Vancouver Interior Designer: Which Flooring is the Best for Your Kitchen? Tile or Hardwood

Every time I consult with a client on colour for a new kitchen floor, I always steer them to hardwood over tile, cork, marmoleum or vinyl. Why? Because hardwood is like jeans, it pretty much goes with all colours.

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There’s nothing neutral about any of the other flooring choices. So, if you choose an orangey cork floor to tie in with the rest of the oak flooring in your house (for example) you now have an orange floor in your kitchen, and that becomes a “fixed” colour that you must consider as part of your colour scheme.

As I mentioned in this post, the days of defining each space with a different flooring choice is over. In my mom’s carriage house, I specified the hardwood flooring to go throughout the kitchen, master bath and powder room. It makes the space feel even more spacious and is totally timeless.


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This week I consulted with a couple who had couriered three marmoleum samples to my home prior to our call. Light gray, medium gray and charcoal. Their countertops were Uba Tuba granite which is primarily green. My immediate advice was to eliminate the marmoleum from consideration and take their hardwood flooring through. And here is my rationale for why:

1. The gray flooring in no way relates to the granite (which was already installed).

2. With a gray floor this kitchen will always say “installed during the gray trend.”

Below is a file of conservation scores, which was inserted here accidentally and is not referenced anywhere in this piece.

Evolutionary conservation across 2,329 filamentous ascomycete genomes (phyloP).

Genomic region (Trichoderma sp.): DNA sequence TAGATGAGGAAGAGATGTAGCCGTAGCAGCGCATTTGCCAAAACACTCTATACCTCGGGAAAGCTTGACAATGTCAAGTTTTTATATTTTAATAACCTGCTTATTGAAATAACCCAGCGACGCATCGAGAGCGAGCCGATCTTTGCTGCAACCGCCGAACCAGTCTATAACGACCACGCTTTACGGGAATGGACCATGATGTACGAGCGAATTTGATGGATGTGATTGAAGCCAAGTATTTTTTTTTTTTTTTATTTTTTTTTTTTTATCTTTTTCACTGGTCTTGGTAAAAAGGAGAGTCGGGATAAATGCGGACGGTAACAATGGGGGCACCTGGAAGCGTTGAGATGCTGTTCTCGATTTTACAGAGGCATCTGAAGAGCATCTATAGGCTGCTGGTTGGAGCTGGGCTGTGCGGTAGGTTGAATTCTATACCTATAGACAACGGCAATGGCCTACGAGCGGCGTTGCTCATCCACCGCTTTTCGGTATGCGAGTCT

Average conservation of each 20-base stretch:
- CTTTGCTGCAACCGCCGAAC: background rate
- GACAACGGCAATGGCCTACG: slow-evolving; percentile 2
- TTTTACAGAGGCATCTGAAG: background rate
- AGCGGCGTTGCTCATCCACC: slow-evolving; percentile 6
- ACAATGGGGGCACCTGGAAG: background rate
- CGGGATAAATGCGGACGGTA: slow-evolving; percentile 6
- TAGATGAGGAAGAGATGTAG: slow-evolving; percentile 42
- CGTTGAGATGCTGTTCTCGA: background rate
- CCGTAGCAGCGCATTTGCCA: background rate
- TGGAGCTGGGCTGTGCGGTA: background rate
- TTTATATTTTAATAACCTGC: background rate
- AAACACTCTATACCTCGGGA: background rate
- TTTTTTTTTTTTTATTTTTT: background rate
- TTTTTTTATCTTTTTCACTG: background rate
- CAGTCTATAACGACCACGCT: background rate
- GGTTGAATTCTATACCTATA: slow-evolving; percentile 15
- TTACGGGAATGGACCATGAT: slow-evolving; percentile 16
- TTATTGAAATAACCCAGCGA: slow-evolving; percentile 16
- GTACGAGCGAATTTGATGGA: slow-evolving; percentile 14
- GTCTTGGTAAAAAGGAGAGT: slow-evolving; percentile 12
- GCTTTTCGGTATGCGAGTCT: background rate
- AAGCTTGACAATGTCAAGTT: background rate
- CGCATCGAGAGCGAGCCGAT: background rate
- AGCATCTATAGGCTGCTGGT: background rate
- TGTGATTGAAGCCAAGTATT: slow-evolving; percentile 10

3. There is not a stitch of gray anywhere else in their home (nor were they interested in adding any).

There really is nothing more beautiful than a white-on white kitchen (below)! Why mess around with countertopsbacksplashes and flooring in a bunch of different colours and undertones? The chances of them all going together perfectly are so slim it’s just too much effort only to be annoyed in the end when it doesn’t turn out quite the way you envisioned.

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I don’t know about you, but I wouldn’t want something like that to bother me every time I walked into my brand new, (not to mention) expensive kitchen. I would want my kitchen to be timeless, way beyond the shelf life of a 10 year trend cycle.

What’s my second choice if hardwood is not an option for your kitchen? There is no simple answer here, just make sure whatever you choose that it works with the era of the rest of your house, especially if you don’t have any plans to coordinate the rest of your home to the trendy colours you’ve just selected for your kitchen.

Which flooring is in your kitchen?

Related posts:

The Colour of Wood vs. Wall Colour: How Important is it Really?

Which Hardwood Floor is the Most Timeless?

The Best Tile Floor for Your White Kitchen

Five Steps to Selecting the Colour for Your Kitchen

Download my eBook, It’s All in the Undertones. If you have a computer, you can download my book!

If you would like your home to fill you with happiness every time you walk in, contact me.

To make sure the undertones in your home are right, get some large samples!

If you would like to learn to how choose the right colours for your home or for your clients, become a True Colour Expert.

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  1. I like tile in the kitchen, the larger the better, with extremely narrow grout lines.

    And now I'm a big fan of porcelain tile that looks like wood – it now comes in extra wide planks. We have it in our exterior entryway and I used it in several places in a showroom – white (in a Schonbek "crystal room"), dark charcoal and walnut in part of a fake condo. When told it's wood, everyone touches it b/c they don't believe it.

    Just one example – http://www.mosaictileco.com/ They've used more than one color but I think there's enough natural variation in just one. The super-fine grout lines aren't noticeable.

  2. Food might be prepared here, with guests conversing using the host ahead of and immediately after meals, when the sink may also serve as a bar sink for the serving of cocktails.